Using computer simulations to study biological problems
Cholesterol is a crucial component of mammalian cellular membranes, making up a significant portion (25-40 mol%) of the plasma membrane. Eukaryotic cells are thought to contain lipid rafts, which are small, dynamic domains enriched in cholesterol, sphingomyelin, and membrane proteins. Lipid rafts could mediate cell signaling, lipid and protein trafficking, and pathogen entry. How these molecules interact is paramount for understanding eukaryotic life, and they have been implicated in many important diseases, including cancers, diabetes, Alzheimer’s disease, HIV entry, and atherosclerosis.
Drew Bennett is using Molecular Dynamics (MD) computer simulations to probe the interaction between cholesterol and phospholipids at sub-nanoscale resolution. MD simulations involve two basic steps: determining the energy of the system and the resulting force on each atom, then updating the positions based on Newton’s equations of motion.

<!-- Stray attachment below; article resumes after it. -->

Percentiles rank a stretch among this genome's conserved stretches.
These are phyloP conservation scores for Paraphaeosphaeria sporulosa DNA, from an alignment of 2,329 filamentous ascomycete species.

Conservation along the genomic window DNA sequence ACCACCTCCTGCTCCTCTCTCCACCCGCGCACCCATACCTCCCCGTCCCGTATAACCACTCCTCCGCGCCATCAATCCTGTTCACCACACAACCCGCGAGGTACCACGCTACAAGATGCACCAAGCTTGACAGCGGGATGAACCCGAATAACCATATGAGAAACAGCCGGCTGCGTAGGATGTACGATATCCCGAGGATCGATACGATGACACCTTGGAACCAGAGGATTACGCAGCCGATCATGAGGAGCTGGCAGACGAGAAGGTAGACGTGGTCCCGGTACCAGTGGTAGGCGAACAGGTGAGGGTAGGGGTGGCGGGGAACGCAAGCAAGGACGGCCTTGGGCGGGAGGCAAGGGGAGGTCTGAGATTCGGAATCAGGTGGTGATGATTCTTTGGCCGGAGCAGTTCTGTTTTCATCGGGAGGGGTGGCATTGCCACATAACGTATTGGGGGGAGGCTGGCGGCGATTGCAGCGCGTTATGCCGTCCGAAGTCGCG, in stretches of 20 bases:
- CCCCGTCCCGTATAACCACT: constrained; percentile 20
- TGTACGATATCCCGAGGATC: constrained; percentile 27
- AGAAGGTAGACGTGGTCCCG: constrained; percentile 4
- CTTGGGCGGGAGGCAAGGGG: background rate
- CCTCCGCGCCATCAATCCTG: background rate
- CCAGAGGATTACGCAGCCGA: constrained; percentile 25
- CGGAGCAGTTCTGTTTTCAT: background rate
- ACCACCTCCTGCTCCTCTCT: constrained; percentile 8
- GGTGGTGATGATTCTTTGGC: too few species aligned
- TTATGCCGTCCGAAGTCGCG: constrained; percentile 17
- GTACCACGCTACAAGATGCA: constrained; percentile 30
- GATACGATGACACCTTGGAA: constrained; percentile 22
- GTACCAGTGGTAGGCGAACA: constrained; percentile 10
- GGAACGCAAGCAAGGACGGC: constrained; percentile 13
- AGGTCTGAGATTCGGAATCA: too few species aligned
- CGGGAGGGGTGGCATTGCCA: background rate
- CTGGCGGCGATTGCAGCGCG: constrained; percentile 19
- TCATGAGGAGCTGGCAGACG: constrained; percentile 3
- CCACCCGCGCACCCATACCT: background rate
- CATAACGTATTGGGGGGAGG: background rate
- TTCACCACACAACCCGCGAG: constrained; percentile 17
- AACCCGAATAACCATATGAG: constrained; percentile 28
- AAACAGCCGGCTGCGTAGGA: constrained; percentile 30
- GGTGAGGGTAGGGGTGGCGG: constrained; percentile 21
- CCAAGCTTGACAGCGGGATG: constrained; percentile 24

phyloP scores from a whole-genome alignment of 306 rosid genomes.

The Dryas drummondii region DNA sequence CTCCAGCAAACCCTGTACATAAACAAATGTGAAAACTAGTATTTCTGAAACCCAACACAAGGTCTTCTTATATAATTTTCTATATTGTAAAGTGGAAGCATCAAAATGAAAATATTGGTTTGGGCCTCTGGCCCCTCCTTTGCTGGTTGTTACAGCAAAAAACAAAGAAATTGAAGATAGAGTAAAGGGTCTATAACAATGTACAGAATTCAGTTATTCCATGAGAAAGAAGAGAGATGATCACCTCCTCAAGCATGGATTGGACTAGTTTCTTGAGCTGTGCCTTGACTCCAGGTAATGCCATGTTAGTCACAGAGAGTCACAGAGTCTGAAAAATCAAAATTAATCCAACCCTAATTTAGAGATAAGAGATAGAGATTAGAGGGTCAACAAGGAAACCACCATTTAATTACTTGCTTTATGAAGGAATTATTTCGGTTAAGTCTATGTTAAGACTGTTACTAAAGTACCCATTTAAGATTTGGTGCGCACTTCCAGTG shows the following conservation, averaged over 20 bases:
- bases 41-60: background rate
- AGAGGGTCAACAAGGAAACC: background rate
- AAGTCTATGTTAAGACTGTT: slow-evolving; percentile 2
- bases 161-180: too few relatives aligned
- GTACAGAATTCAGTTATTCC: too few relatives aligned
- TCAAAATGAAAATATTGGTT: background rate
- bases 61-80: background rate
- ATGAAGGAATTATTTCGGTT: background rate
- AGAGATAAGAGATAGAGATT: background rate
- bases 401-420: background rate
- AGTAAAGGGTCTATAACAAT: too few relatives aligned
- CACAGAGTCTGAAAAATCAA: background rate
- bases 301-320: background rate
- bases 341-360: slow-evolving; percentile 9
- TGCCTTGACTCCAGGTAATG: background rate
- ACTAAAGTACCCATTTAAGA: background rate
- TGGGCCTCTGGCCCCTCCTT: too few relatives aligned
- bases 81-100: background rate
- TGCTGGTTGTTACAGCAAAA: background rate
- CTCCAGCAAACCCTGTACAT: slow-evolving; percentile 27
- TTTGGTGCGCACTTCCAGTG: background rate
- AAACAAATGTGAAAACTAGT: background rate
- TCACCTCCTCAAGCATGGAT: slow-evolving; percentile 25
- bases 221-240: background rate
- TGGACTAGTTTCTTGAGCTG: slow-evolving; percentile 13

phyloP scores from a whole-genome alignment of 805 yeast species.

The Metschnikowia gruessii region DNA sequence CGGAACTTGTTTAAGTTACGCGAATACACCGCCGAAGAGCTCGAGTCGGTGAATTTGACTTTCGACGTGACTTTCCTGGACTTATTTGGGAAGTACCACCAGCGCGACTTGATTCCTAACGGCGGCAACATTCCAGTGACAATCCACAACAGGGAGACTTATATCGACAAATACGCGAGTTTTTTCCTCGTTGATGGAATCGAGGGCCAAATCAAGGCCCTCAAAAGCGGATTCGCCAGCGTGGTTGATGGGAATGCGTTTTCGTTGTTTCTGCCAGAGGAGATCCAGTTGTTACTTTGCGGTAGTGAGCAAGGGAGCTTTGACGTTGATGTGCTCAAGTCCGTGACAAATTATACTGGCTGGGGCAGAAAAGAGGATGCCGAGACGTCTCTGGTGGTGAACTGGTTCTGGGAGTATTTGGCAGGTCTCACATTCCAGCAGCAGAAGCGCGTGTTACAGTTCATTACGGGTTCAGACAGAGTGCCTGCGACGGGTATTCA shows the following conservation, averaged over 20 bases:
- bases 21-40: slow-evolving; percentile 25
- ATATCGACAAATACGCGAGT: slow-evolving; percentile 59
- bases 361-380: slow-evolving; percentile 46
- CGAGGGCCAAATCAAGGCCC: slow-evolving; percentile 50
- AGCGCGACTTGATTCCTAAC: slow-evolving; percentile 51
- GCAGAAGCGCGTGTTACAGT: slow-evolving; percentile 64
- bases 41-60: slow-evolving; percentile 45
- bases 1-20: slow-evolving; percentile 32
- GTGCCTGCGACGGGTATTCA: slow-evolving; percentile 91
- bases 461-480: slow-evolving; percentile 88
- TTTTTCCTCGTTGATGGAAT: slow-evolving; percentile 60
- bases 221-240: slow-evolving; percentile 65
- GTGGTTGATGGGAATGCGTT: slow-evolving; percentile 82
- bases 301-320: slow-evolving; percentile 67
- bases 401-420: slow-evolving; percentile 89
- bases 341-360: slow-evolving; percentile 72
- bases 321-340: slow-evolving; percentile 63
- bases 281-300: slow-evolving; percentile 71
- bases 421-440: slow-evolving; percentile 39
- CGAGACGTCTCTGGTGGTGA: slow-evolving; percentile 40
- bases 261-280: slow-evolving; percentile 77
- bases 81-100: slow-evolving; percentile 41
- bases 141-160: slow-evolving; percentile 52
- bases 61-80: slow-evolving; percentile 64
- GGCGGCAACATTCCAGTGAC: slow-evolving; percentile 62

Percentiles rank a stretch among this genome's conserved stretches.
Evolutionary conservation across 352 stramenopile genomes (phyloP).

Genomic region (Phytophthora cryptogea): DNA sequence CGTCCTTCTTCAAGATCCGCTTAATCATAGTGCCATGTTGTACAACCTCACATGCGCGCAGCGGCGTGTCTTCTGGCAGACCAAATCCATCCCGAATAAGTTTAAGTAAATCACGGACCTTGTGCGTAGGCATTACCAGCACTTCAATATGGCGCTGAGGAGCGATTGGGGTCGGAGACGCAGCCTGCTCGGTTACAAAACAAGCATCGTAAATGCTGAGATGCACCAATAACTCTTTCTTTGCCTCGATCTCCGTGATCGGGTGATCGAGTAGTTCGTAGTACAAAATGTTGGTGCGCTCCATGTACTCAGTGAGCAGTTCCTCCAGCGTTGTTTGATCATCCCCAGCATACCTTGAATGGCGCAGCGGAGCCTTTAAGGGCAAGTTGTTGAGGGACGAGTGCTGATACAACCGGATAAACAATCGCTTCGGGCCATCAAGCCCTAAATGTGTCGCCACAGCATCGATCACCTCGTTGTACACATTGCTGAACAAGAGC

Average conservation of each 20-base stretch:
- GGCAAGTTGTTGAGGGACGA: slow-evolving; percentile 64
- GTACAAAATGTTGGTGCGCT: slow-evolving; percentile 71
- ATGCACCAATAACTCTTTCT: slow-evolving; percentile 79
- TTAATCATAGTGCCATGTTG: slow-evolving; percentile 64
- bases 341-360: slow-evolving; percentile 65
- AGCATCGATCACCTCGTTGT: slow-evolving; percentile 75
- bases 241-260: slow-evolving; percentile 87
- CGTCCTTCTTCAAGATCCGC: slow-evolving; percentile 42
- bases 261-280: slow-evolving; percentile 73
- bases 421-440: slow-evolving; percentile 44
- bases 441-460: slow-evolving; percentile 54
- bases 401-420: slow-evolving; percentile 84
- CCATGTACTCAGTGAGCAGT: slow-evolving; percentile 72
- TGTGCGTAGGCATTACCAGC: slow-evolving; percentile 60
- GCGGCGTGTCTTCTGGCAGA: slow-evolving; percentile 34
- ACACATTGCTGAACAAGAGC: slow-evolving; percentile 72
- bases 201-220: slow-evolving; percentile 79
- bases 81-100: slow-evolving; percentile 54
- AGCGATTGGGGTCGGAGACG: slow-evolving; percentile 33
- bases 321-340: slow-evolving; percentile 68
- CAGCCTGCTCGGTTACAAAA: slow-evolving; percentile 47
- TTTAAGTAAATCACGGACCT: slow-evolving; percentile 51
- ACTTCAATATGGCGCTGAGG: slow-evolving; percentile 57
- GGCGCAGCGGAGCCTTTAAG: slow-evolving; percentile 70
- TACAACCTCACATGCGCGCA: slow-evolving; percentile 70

These steps are repeated millions of times and require the use of powerful supercomputers to produce a short (100s of nanoseconds) movie or trajectory of the molecules’ thermal fluctuations. From the trajectory, researchers can determine macroscopic properties through statistical mechanics and compare them to experimentally observable properties. MD simulations provide a novel view of membrane systems, with atomistic details of the dynamic behavior of single molecules - generating structural, mechanistic, kinetic and thermodynamic data.